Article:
How much do you need daily?
Dietary reference values for vitamin B5 (pantothenic acid) have not been established in the UK. Deficiency of this vitamin is extremely rare, even during pregnancy and lactation, because it occurs in so many foods. Our requirements are considered to be adequately met by the diet.
The European Food Safety Authority (EFSA) have set an adequate intake for adults at five milligrams per day (this also applies to pregnant women). For lactating women, seven milligrams per day is suggested, to make up for losses in breast milk. For infants over six months, three milligrams a day is proposed. For children and adolescents, four and five milligrams per day, respectively, are proposed.
The government recommends the following intakes
The European Food Safety Authority (EFSA) recommends the following intakes:
Adequate daily intake of vitamin B5 (pantothenic acid) as set by EFSA (milligrams)
|Children under 10 years|
5 (no increase in pregnancy)
Are we getting enough?
There is no evidence of vitamin B5 (pantothenic acid) deficiency within the general UK population, even during pregnancy and lactation.
Why do we need it??
Vitamin B5 (pantothenic acid) is crucial to many metabolic reactions, including energy release from foods, hormone synthesis and a healthy immune system. Many of these functions have to do with the fact that pantothenic acid is used to synthesise a molecule called Coenzyme A (CoA), upon which many life-supporting, essential reactions in the human body depend.
Luckily, the active vitamin is present in virtually all plant cells, so it’s easy to get enough of it through diet alone. There’s not enough evidence to know what the effects might be of taking high daily doses of pantothenic acid supplements but taking 200 milligrams or less a day of pantothenic acid in supplements is unlikely to cause any harm.
Do I need a supplement?
No, a healthy vegan diet containing the foods below on a daily basis will cover your needs.
The best plant sources
The best plant sources of vitamin B5 include nutritional yeast, fortified vegan breakfast cereals, avocado, acorn squash, plantain, baked potato, corn on the cob, sweet potato, mushrooms, oranges, mange-tout peas, pecan nuts, oatmeal or rolled oats and chestnuts.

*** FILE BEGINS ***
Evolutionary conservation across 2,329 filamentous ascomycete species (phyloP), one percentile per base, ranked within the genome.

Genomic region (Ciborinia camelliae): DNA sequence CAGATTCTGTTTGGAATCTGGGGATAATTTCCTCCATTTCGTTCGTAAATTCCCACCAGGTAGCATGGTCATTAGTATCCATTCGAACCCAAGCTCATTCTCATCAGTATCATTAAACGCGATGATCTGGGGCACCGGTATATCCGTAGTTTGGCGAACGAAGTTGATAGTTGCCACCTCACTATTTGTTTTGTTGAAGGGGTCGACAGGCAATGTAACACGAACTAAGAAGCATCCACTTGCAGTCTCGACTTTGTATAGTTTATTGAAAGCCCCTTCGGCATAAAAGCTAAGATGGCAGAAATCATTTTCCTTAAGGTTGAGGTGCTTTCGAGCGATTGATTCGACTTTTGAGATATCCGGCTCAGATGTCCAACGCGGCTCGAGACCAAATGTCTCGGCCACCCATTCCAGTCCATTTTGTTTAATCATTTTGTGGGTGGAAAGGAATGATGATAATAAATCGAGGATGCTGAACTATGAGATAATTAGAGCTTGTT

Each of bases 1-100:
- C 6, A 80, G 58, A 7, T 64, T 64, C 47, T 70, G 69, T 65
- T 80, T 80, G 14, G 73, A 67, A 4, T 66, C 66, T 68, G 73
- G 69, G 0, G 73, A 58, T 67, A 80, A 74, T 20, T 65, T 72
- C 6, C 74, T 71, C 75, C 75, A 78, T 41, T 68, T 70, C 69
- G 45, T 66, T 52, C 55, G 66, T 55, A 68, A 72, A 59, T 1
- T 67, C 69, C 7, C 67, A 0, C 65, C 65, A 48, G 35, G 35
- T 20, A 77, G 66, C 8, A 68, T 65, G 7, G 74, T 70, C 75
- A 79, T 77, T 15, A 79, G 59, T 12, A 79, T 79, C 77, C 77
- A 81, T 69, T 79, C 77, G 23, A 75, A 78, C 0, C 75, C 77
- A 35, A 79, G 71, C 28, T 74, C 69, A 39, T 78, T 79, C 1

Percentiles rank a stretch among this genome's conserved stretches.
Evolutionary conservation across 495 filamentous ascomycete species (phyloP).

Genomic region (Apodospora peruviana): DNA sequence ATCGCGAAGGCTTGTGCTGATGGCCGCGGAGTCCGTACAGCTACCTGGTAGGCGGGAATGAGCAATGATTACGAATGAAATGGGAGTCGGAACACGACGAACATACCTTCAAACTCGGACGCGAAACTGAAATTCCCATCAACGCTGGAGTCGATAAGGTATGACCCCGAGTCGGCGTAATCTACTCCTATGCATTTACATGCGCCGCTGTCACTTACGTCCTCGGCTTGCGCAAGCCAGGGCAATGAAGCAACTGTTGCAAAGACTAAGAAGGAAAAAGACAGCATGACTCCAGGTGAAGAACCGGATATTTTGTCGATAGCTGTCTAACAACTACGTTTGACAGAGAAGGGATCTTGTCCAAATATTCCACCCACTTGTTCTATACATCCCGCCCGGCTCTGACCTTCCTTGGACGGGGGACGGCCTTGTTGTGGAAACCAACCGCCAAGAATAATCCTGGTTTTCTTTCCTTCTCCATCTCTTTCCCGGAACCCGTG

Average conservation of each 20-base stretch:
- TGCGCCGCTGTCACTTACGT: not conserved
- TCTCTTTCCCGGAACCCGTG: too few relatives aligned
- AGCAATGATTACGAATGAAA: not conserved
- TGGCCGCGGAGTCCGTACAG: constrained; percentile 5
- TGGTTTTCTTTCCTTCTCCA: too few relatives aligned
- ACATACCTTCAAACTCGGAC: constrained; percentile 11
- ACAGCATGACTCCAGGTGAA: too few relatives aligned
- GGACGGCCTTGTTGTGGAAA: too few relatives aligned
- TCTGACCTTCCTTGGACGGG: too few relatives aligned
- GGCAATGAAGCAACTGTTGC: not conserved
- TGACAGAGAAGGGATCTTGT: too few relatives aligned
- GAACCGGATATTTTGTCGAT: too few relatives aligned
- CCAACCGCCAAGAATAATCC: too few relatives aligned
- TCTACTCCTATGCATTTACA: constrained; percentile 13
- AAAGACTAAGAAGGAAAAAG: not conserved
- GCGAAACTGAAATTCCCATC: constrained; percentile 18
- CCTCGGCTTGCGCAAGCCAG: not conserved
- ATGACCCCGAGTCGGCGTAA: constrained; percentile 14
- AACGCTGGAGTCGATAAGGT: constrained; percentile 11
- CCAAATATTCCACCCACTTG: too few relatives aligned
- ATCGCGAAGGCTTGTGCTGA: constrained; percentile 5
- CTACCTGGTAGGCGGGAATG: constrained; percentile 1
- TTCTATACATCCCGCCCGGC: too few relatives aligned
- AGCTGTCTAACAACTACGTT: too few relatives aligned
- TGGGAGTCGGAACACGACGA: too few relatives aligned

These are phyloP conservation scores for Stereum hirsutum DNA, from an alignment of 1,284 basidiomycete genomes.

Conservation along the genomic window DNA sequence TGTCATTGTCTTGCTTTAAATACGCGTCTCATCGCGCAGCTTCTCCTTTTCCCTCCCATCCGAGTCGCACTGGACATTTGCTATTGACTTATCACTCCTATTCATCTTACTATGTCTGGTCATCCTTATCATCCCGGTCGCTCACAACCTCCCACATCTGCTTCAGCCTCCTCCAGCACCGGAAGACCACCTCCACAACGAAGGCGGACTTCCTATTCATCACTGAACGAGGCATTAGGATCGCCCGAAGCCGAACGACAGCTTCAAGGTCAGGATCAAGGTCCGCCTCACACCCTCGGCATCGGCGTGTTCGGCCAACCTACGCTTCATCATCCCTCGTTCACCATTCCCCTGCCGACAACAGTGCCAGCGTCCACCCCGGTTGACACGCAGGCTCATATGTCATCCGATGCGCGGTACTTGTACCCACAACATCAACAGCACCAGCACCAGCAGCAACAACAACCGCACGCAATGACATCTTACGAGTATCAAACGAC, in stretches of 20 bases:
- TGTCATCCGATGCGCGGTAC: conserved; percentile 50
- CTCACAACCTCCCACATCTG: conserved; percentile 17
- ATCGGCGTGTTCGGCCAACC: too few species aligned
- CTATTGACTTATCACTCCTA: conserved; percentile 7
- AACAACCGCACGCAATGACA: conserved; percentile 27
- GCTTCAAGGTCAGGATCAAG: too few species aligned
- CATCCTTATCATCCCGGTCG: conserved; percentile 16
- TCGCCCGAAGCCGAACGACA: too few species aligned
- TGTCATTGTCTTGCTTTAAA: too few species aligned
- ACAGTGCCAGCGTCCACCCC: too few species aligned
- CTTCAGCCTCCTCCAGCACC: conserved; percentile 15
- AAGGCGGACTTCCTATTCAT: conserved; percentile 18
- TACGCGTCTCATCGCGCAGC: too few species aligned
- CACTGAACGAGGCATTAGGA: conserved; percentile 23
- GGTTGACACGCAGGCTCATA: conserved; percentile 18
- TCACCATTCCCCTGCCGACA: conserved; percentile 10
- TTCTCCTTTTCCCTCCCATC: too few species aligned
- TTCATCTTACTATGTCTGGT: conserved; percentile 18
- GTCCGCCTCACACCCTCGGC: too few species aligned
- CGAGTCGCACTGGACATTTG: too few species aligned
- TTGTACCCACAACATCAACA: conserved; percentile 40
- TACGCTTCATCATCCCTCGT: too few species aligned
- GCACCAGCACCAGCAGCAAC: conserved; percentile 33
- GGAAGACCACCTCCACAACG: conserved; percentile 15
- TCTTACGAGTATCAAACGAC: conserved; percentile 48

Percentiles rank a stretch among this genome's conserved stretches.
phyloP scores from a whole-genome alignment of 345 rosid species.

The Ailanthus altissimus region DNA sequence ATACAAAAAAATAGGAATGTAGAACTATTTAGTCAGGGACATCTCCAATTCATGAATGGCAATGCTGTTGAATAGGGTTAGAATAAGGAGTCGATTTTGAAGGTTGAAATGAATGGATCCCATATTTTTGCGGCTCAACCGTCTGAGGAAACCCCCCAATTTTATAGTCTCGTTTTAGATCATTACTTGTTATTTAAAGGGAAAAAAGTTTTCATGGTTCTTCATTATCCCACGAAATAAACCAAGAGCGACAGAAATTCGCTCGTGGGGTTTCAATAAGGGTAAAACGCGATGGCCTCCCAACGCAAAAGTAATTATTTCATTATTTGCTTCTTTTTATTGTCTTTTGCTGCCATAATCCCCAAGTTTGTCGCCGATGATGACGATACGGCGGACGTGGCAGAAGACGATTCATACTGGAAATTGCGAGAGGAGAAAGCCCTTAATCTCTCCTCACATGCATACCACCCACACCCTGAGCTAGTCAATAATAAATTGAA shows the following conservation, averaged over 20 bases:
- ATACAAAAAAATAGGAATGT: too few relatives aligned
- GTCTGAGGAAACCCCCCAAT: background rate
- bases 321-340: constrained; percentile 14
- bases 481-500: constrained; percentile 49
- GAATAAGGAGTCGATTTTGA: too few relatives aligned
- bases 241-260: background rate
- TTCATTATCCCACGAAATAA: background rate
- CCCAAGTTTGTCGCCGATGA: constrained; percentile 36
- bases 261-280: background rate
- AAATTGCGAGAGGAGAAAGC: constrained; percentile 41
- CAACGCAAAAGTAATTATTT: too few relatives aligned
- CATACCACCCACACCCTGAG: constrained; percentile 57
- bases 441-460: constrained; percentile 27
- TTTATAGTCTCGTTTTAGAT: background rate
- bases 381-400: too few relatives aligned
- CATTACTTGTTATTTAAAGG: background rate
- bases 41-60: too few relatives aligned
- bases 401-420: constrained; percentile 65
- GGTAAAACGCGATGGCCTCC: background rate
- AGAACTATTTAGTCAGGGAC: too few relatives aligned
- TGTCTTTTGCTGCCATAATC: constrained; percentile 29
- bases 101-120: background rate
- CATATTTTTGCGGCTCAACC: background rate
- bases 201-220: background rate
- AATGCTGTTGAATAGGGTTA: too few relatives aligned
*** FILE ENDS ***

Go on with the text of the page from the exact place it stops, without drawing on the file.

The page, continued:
Nutritional yeast is a food additive that can be used as a condiment or ingredient. It is made from yeast grown on molasses and then harvested, washed and heated to kill or ‘deactivate’ it. It doesn’t froth or grow like baking yeast as it is inactive. It is sold in tubs of flakes that can be sprinkled on dishes or added to sauces. Very popular with vegans, it even has its own nickname – nooch! A five gram teaspoonful of nutritional yeast provides 140 per cent of your daily requirement of vitamin B5. Buy one that’s fortified with vitamin B12 to cover all bases!
Signs of deficiency
Deficiency of vitamin B5 in humans is extremely rare. Signs of deficiency include feeling tired and dizzy, headaches, mood swings and digestive problems. Historically, pantothenic acid deficiency is implicated in the ‘burning feet’ syndrome experienced by severely malnourished prisoners of war.
Foods to include
The amount of B5 in each food may appear low but given that it is found in most foods, variety is key. If you eat a varied diet, you will get enough.
Milligrams of vitamin B5 (pantothenate) per serving
% of adequate intake for adults
|*Nutritional yeast with B12 (5g serving)|
|Fortified vegan breakfast cereals (Shreddies, medium portion, 50g)|
|Avocado (1 medium, 145g)|
|Acorn squash (baked, 1 cup, 205g)|
|Plantain, fried (1 cup, 118g)|
|Baked potato (medium with skin, 180g)|
|Corn on the cob (kernels only, 125g)|
|Sweet potato, boiled (two medium, 130g)|
|Mushrooms, fried (average portion, 44g)|
|Oranges (1 medium, 160g)|
|Mange-tout peas, boiled (medium portion, 80g)|
|Pecan nuts (5 nuts, 30g)|
|Oatmeal or rolled oats (40g portion)|
|Chestnuts (5 whole nuts, 50g)|
Calcium pantothenate is the calcium salt of pantothenic acid (vitamin B5).
Source: Public Health England: McCance and Widdowson’s The Composition of Foods Integrated Dataset, *Engevita, Marigold Health Foods Ltd.
The name pantothenic acid derives from the Greek pantothen, meaning ‘from everywhere’ as small amounts of pantothenic acid are found in nearly every food.